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Title: Letter from Thomas Brown to his sister, August 6, [1853?] : Electronic Edition.
Author: Brown, Hugh Thomas, 1835-1861
Funding from the University Library, University of North Carolina at Chapel Hill supported the electronic publication of this title.
Text transcribed by Bari Helms
Images scanned by Caitlin R. Donnelly
Text encoded by Caitlin R. Donnelly
First Edition, 2007
Size of electronic edition: ca. 16K
Publisher: The University Library, University of North Carolina at Chapel Hill
Chapel Hill, North Carolina
2007
© This work is the property of the University of North Carolina at Chapel Hill. It may be used freely by individuals for research, teaching and personal use as long as this statement of availability is included in the text
The electronic edition is a part of the University of North Carolina at Chapel Hill digital library, Documenting the American South.
Languages used in the text: English
Revision history:
2007-05-15, Caitlin R. Donnelly finished TEI/XML encoding.
Source(s):
Title of collection: Gordon and Hackett Family Papers (#1040), Southern Historical Collection, University of North Carolina at Chapel Hill
Title of document: Letter from Thomas Brown to his sister, August 6, [1853?]
Author: Thomas Brown
Description: 4 pages, 4 page images
Note: Call number 1040 (Southern Historical Collection, University of North Carolina at Chapel Hill)
Editorial practices
The text has been encoded using the recommendations for Level 5 of the TEI in Libraries Guidelines.
Originals are in the Southern Historical Collection, University of North Carolina at Chapel Hill.
Original grammar, punctuation, and spelling have been preserved.
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Any hyphens occurring in line breaks have been removed, and the trailing part of a word has been joined to the preceding line.
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All double right and left quotation marks are encoded as ".
All single right and left quotation marks are encoded as '.
All em dashes are encoded as —.
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For more information about transcription and other editorial decisions, see the section Editorial Practices.
Letter from Thomas Brown to his sister1, August 6, [1853?]
Brown, Hugh Thomas, 1835-1861



Page [1]
Chapel hill August 6th

Dear Sister

I have delayed to write home a long time I known but I have been so very buisy that I could not find time to write and besides It was some time before I could secure a room for all the rooms in College ware filled, and it was only through the kindness of Mr Sessions a Gentleman from Louisiana tha I finaly procured one. When I started from home I was very unwell and did not get better until I left Salem, whare I obtained some pills which affectualy releived me and I arrived here on Wednsday about twelve. I was not very well pleased with Chapel Hill at first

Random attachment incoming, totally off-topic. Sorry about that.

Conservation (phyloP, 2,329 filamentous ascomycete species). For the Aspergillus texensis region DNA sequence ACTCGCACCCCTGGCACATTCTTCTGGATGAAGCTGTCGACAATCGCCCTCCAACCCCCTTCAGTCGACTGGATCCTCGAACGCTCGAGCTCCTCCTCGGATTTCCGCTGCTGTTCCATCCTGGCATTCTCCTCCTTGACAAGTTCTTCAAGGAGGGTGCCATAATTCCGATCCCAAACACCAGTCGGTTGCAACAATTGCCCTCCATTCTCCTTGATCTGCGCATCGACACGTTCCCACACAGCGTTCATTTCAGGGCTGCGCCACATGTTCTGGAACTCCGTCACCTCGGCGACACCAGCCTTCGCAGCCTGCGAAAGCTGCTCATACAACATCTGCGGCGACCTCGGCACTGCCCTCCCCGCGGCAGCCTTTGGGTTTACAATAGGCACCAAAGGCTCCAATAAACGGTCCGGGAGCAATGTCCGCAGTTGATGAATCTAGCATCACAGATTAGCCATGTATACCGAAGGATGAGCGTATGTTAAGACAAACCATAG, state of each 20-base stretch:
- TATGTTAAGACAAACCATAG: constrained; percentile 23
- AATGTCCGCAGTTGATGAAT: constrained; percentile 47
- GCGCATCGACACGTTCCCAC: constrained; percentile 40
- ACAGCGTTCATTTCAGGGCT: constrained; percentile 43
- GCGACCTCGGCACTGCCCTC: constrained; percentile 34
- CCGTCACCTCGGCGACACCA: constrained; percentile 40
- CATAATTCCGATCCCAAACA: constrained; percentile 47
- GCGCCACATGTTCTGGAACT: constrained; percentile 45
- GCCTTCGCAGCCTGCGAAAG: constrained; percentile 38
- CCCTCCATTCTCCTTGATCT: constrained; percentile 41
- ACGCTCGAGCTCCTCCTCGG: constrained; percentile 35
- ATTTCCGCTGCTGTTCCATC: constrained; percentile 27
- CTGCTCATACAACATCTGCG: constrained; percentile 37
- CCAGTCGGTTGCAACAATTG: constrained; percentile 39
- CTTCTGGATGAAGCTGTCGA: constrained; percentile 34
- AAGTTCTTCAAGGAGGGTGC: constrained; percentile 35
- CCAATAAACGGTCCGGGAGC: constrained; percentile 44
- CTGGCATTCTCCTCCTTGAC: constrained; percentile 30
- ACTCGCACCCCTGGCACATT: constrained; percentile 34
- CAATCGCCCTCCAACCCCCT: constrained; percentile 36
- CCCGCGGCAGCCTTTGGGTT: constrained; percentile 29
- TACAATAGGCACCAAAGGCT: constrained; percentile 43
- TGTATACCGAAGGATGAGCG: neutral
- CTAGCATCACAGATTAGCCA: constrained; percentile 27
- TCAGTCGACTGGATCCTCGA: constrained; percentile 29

Page [2]
but have since become better for when I first arrived I had few acquaintances and felt almost lost among so many boys and besides they all hallood at us fresh all the time and called we long-legged ones Shanghais. The Students did not attempt to black the fresh this session. I suppose the shooting last year scared them off. for they say that this Class has come off better than any class that has been here for some time and if that is so I pitty those that have come here before us for they have done us bad enough. I am rooming in a brick row in front of the Campus two doors below Mr Nicholson a very quied and good place to study. thare are several other gentleman her from near Columbia Tenn

Page [3]
and among others Mr Gordon I expect some relation of yours, also a fellow student of Allens Mr Park who says he is acquainted withe all my relations about Columbia. I have formed an acquaintance with Mr Crump a brother of the Doctors, also Mr Lorand. I was asking him if he was at the Salsbury ball he said that he was and that he formed an acquaintance with some very interesting ladies from the western part of the stat. I did not however tell him that I was acquainted with them becaus he seemed so much interested that I did not care about being boored with questions. I expect you all have had a fine time since I left for I believe you was expecting Ann Hickenson and Sallie Gwyn. I expect Brother James through here shortly for

Page [4]
I believe it is about the time he said he would be though. Thare is a great deal of excitement here about the election Graham is elected over Jones by 33 majority and thare is a great many raports from different counties but no certainty in them.
Excuse this letter.
Give my love to all my relations and friends and tell them all to write soon.

Your affectionate Bud

Thomas Brown



Hugh Thomas Brown had three half-sisters, Martha Lenoir Gordon (1821-1898), Sarah Ann Gordon (1826-1907), and Caroline Louisa Gordon (1828-1891), who were born to Brown's mother Sarah Gwyn and her first husband Nathaniel Gordon.